Powering on in nightmareconditions

Aiden BoyhamSound Telegraph
Rockingham Triathlon Club member Tracey Schmidt pushed through the pain barrier in New Zealand.
Camera IconRockingham Triathlon Club member Tracey Schmidt pushed through the pain barrier in New Zealand. Credit: Tracey Schmidt

Triathletes often push themselves beyond bearable levels of pain in the pursuit of glory — and then there are people like Rockingham Triathlon Club’s Tracey Schmidt.

After returning from the Ironman New Zealand in Lake Taupo earlier this month, Schmidt has been at home recovering from one of the toughest events she has competed in.

After staring down the barrel of a 3.9km swim, 180km bike ride and 42km run, Schmidt told the Telegraphshe suffered a hip stress fracture and serious hamstring impingement during the race.

Having twinged her hamstring a week-and-a-half before the event, Schmidt said she knew the race would be a struggle.

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“Conditions were terrible; leading up to the event they were great but on the day the winds turned Lake Taupo into an ocean,” she said.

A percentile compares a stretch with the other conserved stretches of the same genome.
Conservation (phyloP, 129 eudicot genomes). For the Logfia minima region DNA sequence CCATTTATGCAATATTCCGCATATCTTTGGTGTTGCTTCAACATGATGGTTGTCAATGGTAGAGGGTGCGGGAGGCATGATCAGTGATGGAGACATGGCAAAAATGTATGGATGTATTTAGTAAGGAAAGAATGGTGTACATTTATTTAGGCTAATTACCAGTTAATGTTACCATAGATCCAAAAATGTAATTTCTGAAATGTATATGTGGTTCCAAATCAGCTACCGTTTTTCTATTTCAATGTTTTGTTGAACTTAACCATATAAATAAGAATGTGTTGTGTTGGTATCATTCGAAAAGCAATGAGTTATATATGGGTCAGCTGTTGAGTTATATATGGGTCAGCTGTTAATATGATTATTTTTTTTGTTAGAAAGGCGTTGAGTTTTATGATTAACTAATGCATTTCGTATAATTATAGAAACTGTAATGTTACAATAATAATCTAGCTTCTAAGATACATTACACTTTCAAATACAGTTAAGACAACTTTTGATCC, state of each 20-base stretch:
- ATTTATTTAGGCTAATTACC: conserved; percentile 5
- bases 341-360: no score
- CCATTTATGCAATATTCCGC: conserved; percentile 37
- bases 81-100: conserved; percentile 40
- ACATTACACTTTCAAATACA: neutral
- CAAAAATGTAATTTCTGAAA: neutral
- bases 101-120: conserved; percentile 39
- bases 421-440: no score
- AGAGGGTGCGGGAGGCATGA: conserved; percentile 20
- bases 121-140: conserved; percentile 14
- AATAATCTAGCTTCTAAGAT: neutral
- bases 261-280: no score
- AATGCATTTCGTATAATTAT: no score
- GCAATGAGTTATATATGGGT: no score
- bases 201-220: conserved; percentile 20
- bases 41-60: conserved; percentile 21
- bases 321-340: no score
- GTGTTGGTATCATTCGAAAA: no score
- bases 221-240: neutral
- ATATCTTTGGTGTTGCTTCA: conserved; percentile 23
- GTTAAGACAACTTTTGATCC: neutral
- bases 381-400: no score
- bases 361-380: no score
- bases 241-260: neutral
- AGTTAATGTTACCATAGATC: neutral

“It was the toughest swim I’ve ever done and there were points where I thought I wouldn’t make it.

“About 100 people didn’t make it through the swim.”

Gale-force winds made the long ride hard, before the marathon run at the end took its toll on Schmidt.

“The wind was horrific; it was a real struggle to ride through it,” she said.

“As soon as I started the run, I could feel the top of my hamstring.

“I pushed through it, but unfortunately about 17-18km through the race, it got worse. I was getting pain to the point I couldn’t run and my leg kept collapsing on me.”

Despite it being just her second major Ironman event, Schmidt was shocked when she was told she was in third place.

Determined to finish the race as best she could, Schmidt walked the next 2km before the agony became too much.

“I tried jogging but my leg kept giving out,” she said.

“I contemplated walking the last 20km but unfortunately that was the end of my race.”

An MRI scan on return from New Zealand revealed the extent of the damage.

Despite the long lay-off ahead on the sidelines, Schmidt remains optimistic about “getting back on the bike” and competing again.

When it came to the “addictive” nature of extreme events like the Ironman, Schmidt had some sound advice for those considering diving in at the deep end of human endurance.

“You’ve just got to break it down into really small segments when it gets tough,” she said.

“When you are struggling, it is hard to stop your mind going into the negatives ... but I think of the people who have inspired me or motivated me through life.

“People who have done it tough; if they can do it, then I can do this.”

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